A transformer is based on a very simple fact about electricity: electromagnetic induction.
When an electric current flows through a wire, it generates a magnetic field or magnetic flux all around it. A magnetic ﬁeld may be considered as being the medium by which forces are transmitted between magnetized materials. In everyday life, magnetic fields are most often encountered as an invisible force created by permanent magnets which pull on ferromagnetic materials such as iron, cobalt or nickel and attract or repel other magnets. The strength of this ﬁeld is directly proportional to the value of the current. Thus a magnetic ﬁeld produced in this way may be turned on and off, reversed, and varied in strength very simply. The magnetic field can be visualized as lines of magnetic flux that form closed paths. The figure below represents a magnetic field (flux lines) created around a wire that carries current.
Now there’s another interesting fact about electricity too. When a magnetic field fluctuates around a piece of wire, it generates an electric current in the wire. We can generate a fluctuating magnetic field by allowing a current in a wire which is also fluctuating.
Next we try to combine the above two phenomenon. So if we put a second coil of wire next to the first one, and send a fluctuating electric current into the first coil, we will create an electric current in the second wire. This is called electromagnetic induction because the alternating current in the first coil causes (or “induces”) a current in the second coil. All transformers work according to this principle. If the first wire carries sine-wave ac of a certain frequency, then the induced current will be sine-wave ac of the same frequency in the second wire.
The closer the two wires are to each other, the greater the induced current will be, for a given current in the first wire.
If the wires are wound into coils and placed along a common axis ( as in the picture above ), the induced current will be greater than if the wires are straight and parallel.
The first coil, which takes electrical power from the source, is called the primary winding, and the second coil, which gives the desired output voltage, is known as the secondary winding.
We can make electrical energy pass more efficiently from one coil to the other by wrapping them around a soft iron bar (sometimes called a core).
If the second coil has the same number of turns as the first coil, the electric current in the second coil will be virtually the same size as the one in the first coil. But (and here’s the clever part) if we have more or fewer turns in the second coil, we can make the secondary current and voltage bigger or smaller than the primary current and voltage.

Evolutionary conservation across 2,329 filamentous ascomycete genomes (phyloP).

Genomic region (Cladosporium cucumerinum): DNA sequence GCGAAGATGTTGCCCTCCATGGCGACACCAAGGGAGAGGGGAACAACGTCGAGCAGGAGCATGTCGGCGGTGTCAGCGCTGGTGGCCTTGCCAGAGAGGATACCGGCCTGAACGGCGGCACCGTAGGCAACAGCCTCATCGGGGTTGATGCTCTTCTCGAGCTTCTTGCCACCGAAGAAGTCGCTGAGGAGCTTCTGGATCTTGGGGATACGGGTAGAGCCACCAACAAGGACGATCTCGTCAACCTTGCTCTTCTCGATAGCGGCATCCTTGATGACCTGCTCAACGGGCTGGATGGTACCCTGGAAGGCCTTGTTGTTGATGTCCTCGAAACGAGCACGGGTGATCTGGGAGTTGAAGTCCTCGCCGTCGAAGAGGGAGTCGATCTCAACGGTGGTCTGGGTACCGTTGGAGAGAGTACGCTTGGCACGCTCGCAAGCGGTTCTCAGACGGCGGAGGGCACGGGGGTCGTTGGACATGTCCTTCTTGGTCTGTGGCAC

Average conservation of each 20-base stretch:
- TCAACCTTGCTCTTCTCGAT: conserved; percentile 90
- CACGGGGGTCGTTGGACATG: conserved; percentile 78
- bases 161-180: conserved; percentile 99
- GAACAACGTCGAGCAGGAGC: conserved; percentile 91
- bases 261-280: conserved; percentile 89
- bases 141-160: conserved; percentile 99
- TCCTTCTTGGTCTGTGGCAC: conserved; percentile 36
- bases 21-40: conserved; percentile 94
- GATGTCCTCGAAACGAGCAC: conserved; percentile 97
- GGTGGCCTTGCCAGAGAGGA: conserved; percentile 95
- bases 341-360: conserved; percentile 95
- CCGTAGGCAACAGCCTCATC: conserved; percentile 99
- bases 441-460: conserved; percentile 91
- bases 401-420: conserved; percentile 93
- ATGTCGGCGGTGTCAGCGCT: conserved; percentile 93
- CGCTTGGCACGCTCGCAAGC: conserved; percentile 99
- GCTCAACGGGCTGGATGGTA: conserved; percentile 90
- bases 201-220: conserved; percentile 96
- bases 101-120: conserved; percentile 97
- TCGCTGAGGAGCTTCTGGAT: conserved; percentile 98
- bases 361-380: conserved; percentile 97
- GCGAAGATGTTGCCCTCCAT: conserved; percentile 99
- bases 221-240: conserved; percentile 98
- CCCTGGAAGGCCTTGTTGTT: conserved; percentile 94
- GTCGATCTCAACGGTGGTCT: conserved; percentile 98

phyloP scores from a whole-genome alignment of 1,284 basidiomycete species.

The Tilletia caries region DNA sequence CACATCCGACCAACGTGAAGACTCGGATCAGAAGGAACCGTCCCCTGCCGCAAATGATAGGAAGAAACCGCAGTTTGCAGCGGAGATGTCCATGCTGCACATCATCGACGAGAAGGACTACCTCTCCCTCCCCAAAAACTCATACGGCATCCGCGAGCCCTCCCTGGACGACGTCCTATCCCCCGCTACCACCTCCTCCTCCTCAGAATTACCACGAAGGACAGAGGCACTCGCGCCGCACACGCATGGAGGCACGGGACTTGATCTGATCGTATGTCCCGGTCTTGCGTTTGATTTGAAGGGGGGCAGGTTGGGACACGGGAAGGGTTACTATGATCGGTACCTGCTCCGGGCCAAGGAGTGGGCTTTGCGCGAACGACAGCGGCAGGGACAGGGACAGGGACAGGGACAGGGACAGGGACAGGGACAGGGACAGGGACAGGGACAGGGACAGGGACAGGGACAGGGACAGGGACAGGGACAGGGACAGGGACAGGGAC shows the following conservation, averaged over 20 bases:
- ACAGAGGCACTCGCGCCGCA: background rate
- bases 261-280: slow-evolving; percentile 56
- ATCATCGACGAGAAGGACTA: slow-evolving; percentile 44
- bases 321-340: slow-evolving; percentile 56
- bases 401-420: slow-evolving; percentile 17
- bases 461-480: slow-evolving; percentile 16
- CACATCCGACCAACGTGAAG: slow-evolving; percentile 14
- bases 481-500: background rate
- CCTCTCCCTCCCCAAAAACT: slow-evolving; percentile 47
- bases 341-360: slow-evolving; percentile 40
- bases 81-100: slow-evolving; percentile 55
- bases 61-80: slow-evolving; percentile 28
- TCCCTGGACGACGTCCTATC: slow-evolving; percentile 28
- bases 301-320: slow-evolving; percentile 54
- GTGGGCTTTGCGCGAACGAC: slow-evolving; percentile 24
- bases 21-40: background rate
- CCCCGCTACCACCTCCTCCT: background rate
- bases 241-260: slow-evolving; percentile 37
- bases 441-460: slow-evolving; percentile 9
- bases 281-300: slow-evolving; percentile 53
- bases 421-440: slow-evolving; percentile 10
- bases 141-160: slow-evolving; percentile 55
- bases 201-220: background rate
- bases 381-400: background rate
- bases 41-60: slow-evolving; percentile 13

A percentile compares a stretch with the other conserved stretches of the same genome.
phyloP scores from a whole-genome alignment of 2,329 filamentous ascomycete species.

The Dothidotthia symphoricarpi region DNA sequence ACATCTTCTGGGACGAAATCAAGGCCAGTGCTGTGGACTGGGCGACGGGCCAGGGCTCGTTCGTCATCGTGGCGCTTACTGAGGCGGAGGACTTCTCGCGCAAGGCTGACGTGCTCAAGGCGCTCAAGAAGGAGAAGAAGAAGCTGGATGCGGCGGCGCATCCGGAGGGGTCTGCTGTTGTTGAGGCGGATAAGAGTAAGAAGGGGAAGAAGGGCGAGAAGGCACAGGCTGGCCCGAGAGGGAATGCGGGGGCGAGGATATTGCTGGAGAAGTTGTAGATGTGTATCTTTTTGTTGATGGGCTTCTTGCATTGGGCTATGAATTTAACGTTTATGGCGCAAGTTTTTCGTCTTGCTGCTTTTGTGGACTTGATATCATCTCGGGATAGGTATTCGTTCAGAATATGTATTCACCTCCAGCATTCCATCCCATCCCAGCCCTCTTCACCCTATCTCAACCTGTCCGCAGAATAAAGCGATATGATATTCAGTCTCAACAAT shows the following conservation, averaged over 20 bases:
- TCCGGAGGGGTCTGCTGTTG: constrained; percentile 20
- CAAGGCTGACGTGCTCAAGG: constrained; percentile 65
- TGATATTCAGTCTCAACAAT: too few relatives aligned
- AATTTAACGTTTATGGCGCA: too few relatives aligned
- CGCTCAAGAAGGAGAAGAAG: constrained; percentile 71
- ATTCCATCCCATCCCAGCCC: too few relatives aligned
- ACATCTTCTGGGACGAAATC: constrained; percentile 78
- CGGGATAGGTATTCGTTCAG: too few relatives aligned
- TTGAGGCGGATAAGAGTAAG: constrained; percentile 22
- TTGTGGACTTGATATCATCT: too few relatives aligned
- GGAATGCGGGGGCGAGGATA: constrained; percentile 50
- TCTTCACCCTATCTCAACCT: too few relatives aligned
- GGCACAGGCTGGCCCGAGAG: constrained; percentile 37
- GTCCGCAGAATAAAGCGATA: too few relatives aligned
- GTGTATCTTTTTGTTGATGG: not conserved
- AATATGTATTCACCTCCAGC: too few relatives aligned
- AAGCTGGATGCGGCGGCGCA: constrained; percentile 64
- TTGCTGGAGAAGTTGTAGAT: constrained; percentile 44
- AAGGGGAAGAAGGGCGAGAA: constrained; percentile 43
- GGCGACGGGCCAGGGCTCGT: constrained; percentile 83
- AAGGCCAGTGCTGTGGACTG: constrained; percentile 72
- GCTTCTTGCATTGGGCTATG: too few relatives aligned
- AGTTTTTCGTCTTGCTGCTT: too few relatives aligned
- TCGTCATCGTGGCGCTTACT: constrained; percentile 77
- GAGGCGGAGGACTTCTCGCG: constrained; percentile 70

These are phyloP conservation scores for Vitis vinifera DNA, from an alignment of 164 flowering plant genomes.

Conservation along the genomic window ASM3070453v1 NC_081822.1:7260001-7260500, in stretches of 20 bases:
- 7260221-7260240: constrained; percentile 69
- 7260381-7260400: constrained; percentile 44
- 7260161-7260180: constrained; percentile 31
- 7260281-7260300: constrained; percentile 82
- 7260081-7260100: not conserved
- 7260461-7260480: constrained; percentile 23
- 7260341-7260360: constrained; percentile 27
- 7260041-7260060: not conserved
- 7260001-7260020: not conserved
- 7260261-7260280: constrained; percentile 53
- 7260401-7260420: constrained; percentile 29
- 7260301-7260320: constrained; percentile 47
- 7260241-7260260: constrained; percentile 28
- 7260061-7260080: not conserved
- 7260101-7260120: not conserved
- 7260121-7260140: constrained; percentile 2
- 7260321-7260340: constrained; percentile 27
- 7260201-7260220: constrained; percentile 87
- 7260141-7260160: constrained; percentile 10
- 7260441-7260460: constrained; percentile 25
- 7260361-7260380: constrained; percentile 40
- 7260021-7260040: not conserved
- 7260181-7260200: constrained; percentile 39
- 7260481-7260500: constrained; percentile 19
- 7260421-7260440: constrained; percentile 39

One important thing to note is that this trick works only if the electric current is fluctuating in some way. In other words, you have to use a type of constantly reversing electricity called alternating current (AC) with a transformer. Transformers do not work with direct current (DC), where a steady current constantly flows in the same direction.
Secondary voltage ÷ Primary voltage = Number of turns in secondary ÷ Number of turns in primary
Secondary current ÷ Primary current = Number of turns in primary ÷ Number of turns in secondary
The power in an electric current is equal to the current times the voltage (watts = volts x amps is one way to remember this), so you can see the power in the secondary coil is theoretically the same as the power in the primary coil. (In reality, there is some loss of power between the primary and the secondary because some of the “magnetic flux” leaks out of the core, some energy is lost because the core heats up, and so on.)
If the first coil has more turns that the second coil, the secondary voltage is smaller than the primary voltage. This is called a step-down transformer. The current is transformed the opposite way—increased in size—in a step-down transformer.
Reversing the situation, we can make a step-up transformer that boosts a low voltage into a high one. This time, we have more turns on the secondary coil than the primary. In a step-up transformer, we use more turns in the secondary than in the primary to get a bigger secondary voltage and a smaller secondary current.